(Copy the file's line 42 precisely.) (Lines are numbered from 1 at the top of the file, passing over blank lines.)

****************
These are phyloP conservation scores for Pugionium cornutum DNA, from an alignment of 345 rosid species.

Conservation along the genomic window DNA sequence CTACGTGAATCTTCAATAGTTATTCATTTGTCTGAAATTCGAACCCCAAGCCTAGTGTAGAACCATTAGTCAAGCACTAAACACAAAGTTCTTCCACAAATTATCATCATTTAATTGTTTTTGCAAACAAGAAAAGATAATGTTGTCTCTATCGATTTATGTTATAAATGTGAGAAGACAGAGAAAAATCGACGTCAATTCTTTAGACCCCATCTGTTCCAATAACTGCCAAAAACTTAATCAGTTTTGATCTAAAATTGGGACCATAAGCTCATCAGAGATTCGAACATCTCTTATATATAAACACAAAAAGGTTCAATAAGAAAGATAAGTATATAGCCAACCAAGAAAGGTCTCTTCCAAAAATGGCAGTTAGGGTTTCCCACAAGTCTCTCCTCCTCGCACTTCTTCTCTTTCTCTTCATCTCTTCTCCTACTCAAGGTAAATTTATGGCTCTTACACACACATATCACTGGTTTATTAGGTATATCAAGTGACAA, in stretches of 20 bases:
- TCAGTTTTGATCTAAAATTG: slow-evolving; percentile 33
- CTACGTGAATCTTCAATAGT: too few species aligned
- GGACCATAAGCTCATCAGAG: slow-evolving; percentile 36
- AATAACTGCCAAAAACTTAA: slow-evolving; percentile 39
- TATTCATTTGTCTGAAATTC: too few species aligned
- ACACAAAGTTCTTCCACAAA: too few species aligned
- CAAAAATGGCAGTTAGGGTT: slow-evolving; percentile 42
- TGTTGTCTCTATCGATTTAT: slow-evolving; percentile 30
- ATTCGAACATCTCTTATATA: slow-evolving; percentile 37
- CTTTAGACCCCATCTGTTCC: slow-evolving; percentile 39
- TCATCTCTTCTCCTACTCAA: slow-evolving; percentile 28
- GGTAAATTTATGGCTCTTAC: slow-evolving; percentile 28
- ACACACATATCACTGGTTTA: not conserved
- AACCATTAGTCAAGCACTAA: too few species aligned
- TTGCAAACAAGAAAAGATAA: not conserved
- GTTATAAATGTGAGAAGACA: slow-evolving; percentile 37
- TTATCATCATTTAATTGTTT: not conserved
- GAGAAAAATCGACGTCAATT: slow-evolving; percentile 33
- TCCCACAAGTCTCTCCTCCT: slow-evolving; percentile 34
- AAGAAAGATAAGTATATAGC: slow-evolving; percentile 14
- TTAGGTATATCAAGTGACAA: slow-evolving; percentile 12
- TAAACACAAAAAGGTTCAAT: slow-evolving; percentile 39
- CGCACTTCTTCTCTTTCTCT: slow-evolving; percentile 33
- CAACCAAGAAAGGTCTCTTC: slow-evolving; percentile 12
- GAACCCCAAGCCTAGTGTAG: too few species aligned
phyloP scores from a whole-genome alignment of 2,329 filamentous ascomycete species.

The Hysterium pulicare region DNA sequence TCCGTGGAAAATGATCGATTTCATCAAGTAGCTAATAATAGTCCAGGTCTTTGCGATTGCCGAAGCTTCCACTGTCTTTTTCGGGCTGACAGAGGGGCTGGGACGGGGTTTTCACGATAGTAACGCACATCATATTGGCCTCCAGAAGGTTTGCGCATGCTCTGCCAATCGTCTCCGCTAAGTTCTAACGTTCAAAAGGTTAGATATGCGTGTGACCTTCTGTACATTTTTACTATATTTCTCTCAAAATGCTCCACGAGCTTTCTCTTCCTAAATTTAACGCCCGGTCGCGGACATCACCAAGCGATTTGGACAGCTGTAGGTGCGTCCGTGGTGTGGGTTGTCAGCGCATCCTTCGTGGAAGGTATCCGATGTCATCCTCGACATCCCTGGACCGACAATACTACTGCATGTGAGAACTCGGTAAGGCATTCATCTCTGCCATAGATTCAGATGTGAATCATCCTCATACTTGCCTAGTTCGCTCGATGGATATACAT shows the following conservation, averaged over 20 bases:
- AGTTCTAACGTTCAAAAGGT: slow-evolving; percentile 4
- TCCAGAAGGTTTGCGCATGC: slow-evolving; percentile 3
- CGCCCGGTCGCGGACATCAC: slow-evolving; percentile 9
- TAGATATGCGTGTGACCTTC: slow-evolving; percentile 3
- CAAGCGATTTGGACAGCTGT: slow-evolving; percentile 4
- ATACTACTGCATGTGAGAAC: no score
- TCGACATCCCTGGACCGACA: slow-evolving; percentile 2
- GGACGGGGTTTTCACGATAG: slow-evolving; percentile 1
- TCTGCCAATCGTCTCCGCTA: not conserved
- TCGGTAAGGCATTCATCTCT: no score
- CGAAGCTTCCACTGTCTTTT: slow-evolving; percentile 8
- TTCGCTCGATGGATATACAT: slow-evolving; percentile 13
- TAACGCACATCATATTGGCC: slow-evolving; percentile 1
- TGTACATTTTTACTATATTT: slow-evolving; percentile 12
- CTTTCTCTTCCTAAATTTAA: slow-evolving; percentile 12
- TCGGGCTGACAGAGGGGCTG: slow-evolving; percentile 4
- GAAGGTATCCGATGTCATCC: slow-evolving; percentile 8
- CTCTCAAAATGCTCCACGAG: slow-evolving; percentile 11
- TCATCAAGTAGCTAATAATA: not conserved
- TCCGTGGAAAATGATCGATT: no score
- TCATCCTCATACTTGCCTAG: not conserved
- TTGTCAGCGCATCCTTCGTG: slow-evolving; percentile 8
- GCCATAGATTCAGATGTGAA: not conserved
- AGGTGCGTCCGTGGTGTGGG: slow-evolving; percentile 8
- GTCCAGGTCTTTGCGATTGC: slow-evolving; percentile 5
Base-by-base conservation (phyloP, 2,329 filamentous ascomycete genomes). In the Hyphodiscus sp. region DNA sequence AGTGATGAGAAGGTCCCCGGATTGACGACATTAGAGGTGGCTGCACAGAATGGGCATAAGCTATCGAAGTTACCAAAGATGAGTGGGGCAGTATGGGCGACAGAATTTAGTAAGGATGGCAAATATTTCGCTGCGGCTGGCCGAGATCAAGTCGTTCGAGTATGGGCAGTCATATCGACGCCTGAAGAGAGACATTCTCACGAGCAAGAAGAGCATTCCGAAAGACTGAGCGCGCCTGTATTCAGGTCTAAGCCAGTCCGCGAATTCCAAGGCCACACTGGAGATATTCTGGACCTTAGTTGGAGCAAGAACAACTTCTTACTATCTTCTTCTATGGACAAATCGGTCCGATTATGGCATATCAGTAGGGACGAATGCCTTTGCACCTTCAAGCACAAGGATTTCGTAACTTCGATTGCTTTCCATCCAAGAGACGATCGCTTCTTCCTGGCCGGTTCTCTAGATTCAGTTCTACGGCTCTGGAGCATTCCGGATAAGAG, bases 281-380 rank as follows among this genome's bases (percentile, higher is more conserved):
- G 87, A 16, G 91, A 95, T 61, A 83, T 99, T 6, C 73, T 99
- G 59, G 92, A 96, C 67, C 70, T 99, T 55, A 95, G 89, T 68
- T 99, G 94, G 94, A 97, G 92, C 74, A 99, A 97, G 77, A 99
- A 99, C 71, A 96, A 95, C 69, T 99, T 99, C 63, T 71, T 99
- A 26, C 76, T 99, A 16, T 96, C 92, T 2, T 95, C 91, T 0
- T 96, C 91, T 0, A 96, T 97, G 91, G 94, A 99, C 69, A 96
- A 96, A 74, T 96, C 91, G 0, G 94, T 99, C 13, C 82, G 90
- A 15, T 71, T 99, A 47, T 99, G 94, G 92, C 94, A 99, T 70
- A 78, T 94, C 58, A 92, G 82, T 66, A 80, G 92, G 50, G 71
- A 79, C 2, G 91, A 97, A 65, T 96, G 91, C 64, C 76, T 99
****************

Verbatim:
- TAACGCACATCATATTGGCC: slow-evolving; percentile 1